The number of us moving home – with a mortgage – has dropped for the first time in five years, according to research from the most recent Lloyds Bank Homemover Review.
In 2016 the number of homemovers is estimated to have been 354,000, a drop of 4% from 2015. This is the first yearly decline since 2011 after four years of continuous growth.
However, it’s important to remember this doesn’t include data on cash buyers, who account for approximately 30% of the market.
The current number of movers is still more than 10% higher than the lowest level since the crash in 2009, when it was just 315,000; the second lowest figure on record.
However, the 2016 figure is just half the number of movers with a mortgage seen 10 years ago.
Andrew Mason, Lloyds Bank Mortgages Director, said: “Despite favourable economic conditions including record low mortgage rates, high employment levels and rising real pay growth, the number of homemovers fell in 2016 for the first time in five years. Whilst higher prices will have lifted equity levels for many current owners, the low availability of the ‘right type’ of homes for those looking to move up the housing ladder may have constrained market activity. Of course, higher prices may explain why more homemovers are opting for longer mortgage terms.”
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Although Halifax state that the number of people moving with mortgages is down year on year, statistics from View My Chain show that the actual number of sales is up year on year.
The reason for the difference in figures is that the number of cash buyers is approximately 30% of the market as the ‘baby boomers’ are all paying off their mortgages and over 50% of people now own their property outright – with no mortgage at all.
View My Chain which tracks property sales from ‘sold subject to completion’ through to the completed sale shows that the estimated final sales for England and Wales in 2016 is just over 1 million properties, suggesting sales actually rose in 2016 by 7%, so a very different story to mortgaged sales.
There were also less fall throughs in 2016, partly due to the huge upsurge in sales to buy to let investors and second home owners in the first quarter. Sohail Rashid explained in “2015 there were just over 149,000 property sales which fell through, whereas in 2016 it was 109,000”
For more on sale fall throughs visit View My Chain.
Cost for movers is on the up
Last year, the average house price for movers went up by 7% to a historic high of just over £291,000.
Since the low of £199,645 in 2009, the price paid by movers has risen 46%. Most regions across the UK have seen prices increase significantly since 2009 – London movers are now paying around £560,000, a record high, although first-time buyers can still secure properties for £105,000.
The only place paying below 2009 levels is Northern Ireland, which has experienced a 3% drop.
Higher prices = higher deposits
For those who do own a home already, higher prices mean they gain equity in their existing property and that typically means they can buy the next one with a bigger deposit. This is reflected in Halifax’s figures which show the average deposit for those who have a home already has risen to £97,000 – up 33% since 2009.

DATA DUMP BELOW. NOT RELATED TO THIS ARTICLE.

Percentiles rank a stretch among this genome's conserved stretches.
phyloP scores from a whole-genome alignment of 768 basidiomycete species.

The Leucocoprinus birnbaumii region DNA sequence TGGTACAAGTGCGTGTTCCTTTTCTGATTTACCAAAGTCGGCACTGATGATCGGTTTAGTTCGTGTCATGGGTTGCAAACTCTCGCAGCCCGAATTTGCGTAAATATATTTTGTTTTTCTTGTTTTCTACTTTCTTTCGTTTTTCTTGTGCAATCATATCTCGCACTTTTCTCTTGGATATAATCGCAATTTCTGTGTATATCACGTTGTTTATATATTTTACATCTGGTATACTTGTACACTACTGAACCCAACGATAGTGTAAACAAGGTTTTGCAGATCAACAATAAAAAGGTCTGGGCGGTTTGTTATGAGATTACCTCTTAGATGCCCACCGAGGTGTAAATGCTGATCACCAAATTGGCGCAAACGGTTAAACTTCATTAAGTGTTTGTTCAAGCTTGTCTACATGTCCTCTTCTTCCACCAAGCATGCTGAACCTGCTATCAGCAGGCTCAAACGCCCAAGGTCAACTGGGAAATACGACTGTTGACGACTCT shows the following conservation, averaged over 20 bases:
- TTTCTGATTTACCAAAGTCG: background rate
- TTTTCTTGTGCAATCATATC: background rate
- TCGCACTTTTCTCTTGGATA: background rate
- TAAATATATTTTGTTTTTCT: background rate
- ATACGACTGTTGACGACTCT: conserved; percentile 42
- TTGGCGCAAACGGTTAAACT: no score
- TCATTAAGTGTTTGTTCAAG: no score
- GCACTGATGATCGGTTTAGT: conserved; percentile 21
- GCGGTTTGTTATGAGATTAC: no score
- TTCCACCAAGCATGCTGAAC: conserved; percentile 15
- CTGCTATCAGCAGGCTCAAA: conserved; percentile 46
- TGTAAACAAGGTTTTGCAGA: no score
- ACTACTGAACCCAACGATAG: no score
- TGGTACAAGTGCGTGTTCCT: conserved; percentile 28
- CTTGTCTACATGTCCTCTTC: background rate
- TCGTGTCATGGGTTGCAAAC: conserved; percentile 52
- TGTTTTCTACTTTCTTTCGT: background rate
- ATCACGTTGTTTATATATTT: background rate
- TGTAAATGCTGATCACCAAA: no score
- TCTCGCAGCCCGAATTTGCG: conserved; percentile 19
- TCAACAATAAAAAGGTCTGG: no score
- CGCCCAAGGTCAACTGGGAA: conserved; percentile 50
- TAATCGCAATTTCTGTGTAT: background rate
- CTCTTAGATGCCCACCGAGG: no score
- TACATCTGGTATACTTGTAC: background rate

During the last year, deposit levels grew by just over £5,500.
However, what’s important to know is that this doesn’t mean this is the deposit you ‘have to have’ as is often inaccurately reported by the media – and certainly was with this research. Most first-time buyers only need to put down a 5% deposit; the fact they put down more is generally because they can afford to do so, often thanks to the bank of mum and dad.
Some areas are seeing a rise in deposits, Northern Ireland see falls
Four regions in the South of England now have average mover deposits of more than £100,000 and in London that figure rises to around £192,000 to move up the property ladder, up 74% since 2009.
At the opposite end of the scale, movers in Northern Ireland have experienced a 25% drop in deposits in the same time period, with the average now at around £45,000, the nation’s lowest. That’s mainly due to the huge falls in property prices in the region during the credit crunch; they are still 40% lower than they were at the height of the market pre-crash.
Homemovers preferring longer term mortgages
Over the last 10 years, there has been a trend towards longer-term mortgages, with movers choosing loans which go beyond the previously standard 25-year term.
In 2006, 83% of movers had mortgage with a term of 5-25 years; by 2016 this had dropped to 61% with the remaining 39% being made up of mortgage terms of 25-35 years.
This isn’t a surprise. We are living much longer and the pension retirement age is on the up, so as prices rise in some areas and the mortgage market review tightens affordability, it is a natural move to lengthen the term to ease payment costs.
Low rates are keeping mortgage affordability under control
Mortgage rates are at a record low and this has helped reduce payments as a proportion of movers’ real outgoings.
In the final quarter of last year, mortgage payments totalled 38% of movers’ income. This isn’t dissimilar to the long-term average of 40% and is a marked improvement since the summer of 2007 where payments peaked at 57% of disposable income.
Not sure about how to choose a mortgage? Read our securing a mortgage checklist.